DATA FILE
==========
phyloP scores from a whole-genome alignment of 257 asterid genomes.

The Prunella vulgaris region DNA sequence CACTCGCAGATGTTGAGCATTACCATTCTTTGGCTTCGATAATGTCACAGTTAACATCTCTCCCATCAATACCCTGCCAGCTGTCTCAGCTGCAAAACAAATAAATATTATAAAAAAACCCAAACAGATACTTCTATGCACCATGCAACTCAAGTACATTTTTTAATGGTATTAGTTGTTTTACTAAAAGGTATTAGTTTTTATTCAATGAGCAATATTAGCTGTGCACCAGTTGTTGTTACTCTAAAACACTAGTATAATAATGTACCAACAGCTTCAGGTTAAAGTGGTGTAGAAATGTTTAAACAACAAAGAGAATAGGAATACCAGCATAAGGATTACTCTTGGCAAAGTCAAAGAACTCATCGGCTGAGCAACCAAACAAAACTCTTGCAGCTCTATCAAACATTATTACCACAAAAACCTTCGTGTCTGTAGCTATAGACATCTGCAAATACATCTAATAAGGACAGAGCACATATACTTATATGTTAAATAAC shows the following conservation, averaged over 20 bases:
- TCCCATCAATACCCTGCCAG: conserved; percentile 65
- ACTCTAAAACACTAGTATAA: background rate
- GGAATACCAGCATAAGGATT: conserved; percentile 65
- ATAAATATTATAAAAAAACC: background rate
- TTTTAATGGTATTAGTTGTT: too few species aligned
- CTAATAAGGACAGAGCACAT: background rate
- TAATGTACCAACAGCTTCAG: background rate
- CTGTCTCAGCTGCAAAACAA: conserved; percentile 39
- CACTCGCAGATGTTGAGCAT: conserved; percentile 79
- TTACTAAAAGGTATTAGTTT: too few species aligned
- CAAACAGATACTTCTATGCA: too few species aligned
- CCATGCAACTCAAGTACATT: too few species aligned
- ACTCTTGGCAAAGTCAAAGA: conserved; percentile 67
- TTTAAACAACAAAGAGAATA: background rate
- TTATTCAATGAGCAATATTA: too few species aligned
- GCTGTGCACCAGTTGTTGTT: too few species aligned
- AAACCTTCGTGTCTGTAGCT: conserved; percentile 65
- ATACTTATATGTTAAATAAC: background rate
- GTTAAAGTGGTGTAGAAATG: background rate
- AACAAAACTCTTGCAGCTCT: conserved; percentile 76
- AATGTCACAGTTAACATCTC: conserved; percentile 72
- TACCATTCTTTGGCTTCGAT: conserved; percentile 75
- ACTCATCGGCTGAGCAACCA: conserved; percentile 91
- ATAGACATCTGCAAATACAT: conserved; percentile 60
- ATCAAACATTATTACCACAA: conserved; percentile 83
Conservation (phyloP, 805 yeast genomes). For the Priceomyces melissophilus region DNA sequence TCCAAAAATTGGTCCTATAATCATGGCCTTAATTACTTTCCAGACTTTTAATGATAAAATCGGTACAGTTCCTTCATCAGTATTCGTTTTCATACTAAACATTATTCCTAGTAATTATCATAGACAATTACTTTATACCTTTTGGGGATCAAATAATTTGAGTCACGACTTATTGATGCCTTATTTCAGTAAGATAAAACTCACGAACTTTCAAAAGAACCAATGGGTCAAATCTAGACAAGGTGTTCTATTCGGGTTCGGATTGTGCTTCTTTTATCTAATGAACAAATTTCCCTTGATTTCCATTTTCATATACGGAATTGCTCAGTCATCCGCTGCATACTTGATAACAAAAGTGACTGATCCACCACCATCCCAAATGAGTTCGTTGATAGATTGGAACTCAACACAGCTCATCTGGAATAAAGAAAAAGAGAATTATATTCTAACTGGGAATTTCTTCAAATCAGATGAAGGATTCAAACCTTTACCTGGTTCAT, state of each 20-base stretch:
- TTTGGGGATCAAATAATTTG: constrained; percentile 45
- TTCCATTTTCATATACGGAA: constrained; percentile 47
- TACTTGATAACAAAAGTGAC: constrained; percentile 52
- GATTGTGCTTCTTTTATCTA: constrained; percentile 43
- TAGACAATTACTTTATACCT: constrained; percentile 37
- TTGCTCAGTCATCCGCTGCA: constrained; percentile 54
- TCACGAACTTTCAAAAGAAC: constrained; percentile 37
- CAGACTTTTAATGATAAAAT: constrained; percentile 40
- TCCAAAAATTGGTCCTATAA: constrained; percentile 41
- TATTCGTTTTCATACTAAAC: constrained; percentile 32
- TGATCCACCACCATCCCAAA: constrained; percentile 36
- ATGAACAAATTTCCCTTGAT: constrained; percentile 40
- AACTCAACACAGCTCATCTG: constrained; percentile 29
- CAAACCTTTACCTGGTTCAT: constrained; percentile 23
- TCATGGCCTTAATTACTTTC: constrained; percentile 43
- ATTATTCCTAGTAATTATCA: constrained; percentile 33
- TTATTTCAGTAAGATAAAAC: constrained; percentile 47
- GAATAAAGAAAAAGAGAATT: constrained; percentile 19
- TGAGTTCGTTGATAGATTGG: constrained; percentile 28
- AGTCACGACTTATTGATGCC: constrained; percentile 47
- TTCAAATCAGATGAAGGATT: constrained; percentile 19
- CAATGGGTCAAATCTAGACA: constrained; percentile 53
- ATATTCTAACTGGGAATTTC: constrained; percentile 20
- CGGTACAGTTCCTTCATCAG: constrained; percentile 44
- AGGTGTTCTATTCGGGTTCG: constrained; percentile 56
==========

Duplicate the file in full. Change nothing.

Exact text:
phyloP scores from a whole-genome alignment of 257 asterid genomes.

The Prunella vulgaris region DNA sequence CACTCGCAGATGTTGAGCATTACCATTCTTTGGCTTCGATAATGTCACAGTTAACATCTCTCCCATCAATACCCTGCCAGCTGTCTCAGCTGCAAAACAAATAAATATTATAAAAAAACCCAAACAGATACTTCTATGCACCATGCAACTCAAGTACATTTTTTAATGGTATTAGTTGTTTTACTAAAAGGTATTAGTTTTTATTCAATGAGCAATATTAGCTGTGCACCAGTTGTTGTTACTCTAAAACACTAGTATAATAATGTACCAACAGCTTCAGGTTAAAGTGGTGTAGAAATGTTTAAACAACAAAGAGAATAGGAATACCAGCATAAGGATTACTCTTGGCAAAGTCAAAGAACTCATCGGCTGAGCAACCAAACAAAACTCTTGCAGCTCTATCAAACATTATTACCACAAAAACCTTCGTGTCTGTAGCTATAGACATCTGCAAATACATCTAATAAGGACAGAGCACATATACTTATATGTTAAATAAC shows the following conservation, averaged over 20 bases:
- TCCCATCAATACCCTGCCAG: conserved; percentile 65
- ACTCTAAAACACTAGTATAA: background rate
- GGAATACCAGCATAAGGATT: conserved; percentile 65
- ATAAATATTATAAAAAAACC: background rate
- TTTTAATGGTATTAGTTGTT: too few species aligned
- CTAATAAGGACAGAGCACAT: background rate
- TAATGTACCAACAGCTTCAG: background rate
- CTGTCTCAGCTGCAAAACAA: conserved; percentile 39
- CACTCGCAGATGTTGAGCAT: conserved; percentile 79
- TTACTAAAAGGTATTAGTTT: too few species aligned
- CAAACAGATACTTCTATGCA: too few species aligned
- CCATGCAACTCAAGTACATT: too few species aligned
- ACTCTTGGCAAAGTCAAAGA: conserved; percentile 67
- TTTAAACAACAAAGAGAATA: background rate
- TTATTCAATGAGCAATATTA: too few species aligned
- GCTGTGCACCAGTTGTTGTT: too few species aligned
- AAACCTTCGTGTCTGTAGCT: conserved; percentile 65
- ATACTTATATGTTAAATAAC: background rate
- GTTAAAGTGGTGTAGAAATG: background rate
- AACAAAACTCTTGCAGCTCT: conserved; percentile 76
- AATGTCACAGTTAACATCTC: conserved; percentile 72
- TACCATTCTTTGGCTTCGAT: conserved; percentile 75
- ACTCATCGGCTGAGCAACCA: conserved; percentile 91
- ATAGACATCTGCAAATACAT: conserved; percentile 60
- ATCAAACATTATTACCACAA: conserved; percentile 83
Conservation (phyloP, 805 yeast genomes). For the Priceomyces melissophilus region DNA sequence TCCAAAAATTGGTCCTATAATCATGGCCTTAATTACTTTCCAGACTTTTAATGATAAAATCGGTACAGTTCCTTCATCAGTATTCGTTTTCATACTAAACATTATTCCTAGTAATTATCATAGACAATTACTTTATACCTTTTGGGGATCAAATAATTTGAGTCACGACTTATTGATGCCTTATTTCAGTAAGATAAAACTCACGAACTTTCAAAAGAACCAATGGGTCAAATCTAGACAAGGTGTTCTATTCGGGTTCGGATTGTGCTTCTTTTATCTAATGAACAAATTTCCCTTGATTTCCATTTTCATATACGGAATTGCTCAGTCATCCGCTGCATACTTGATAACAAAAGTGACTGATCCACCACCATCCCAAATGAGTTCGTTGATAGATTGGAACTCAACACAGCTCATCTGGAATAAAGAAAAAGAGAATTATATTCTAACTGGGAATTTCTTCAAATCAGATGAAGGATTCAAACCTTTACCTGGTTCAT, state of each 20-base stretch:
- TTTGGGGATCAAATAATTTG: constrained; percentile 45
- TTCCATTTTCATATACGGAA: constrained; percentile 47
- TACTTGATAACAAAAGTGAC: constrained; percentile 52
- GATTGTGCTTCTTTTATCTA: constrained; percentile 43
- TAGACAATTACTTTATACCT: constrained; percentile 37
- TTGCTCAGTCATCCGCTGCA: constrained; percentile 54
- TCACGAACTTTCAAAAGAAC: constrained; percentile 37
- CAGACTTTTAATGATAAAAT: constrained; percentile 40
- TCCAAAAATTGGTCCTATAA: constrained; percentile 41
- TATTCGTTTTCATACTAAAC: constrained; percentile 32
- TGATCCACCACCATCCCAAA: constrained; percentile 36
- ATGAACAAATTTCCCTTGAT: constrained; percentile 40
- AACTCAACACAGCTCATCTG: constrained; percentile 29
- CAAACCTTTACCTGGTTCAT: constrained; percentile 23
- TCATGGCCTTAATTACTTTC: constrained; percentile 43
- ATTATTCCTAGTAATTATCA: constrained; percentile 33
- TTATTTCAGTAAGATAAAAC: constrained; percentile 47
- GAATAAAGAAAAAGAGAATT: constrained; percentile 19
- TGAGTTCGTTGATAGATTGG: constrained; percentile 28
- AGTCACGACTTATTGATGCC: constrained; percentile 47
- TTCAAATCAGATGAAGGATT: constrained; percentile 19
- CAATGGGTCAAATCTAGACA: constrained; percentile 53
- ATATTCTAACTGGGAATTTC: constrained; percentile 20
- CGGTACAGTTCCTTCATCAG: constrained; percentile 44
- AGGTGTTCTATTCGGGTTCG: constrained; percentile 56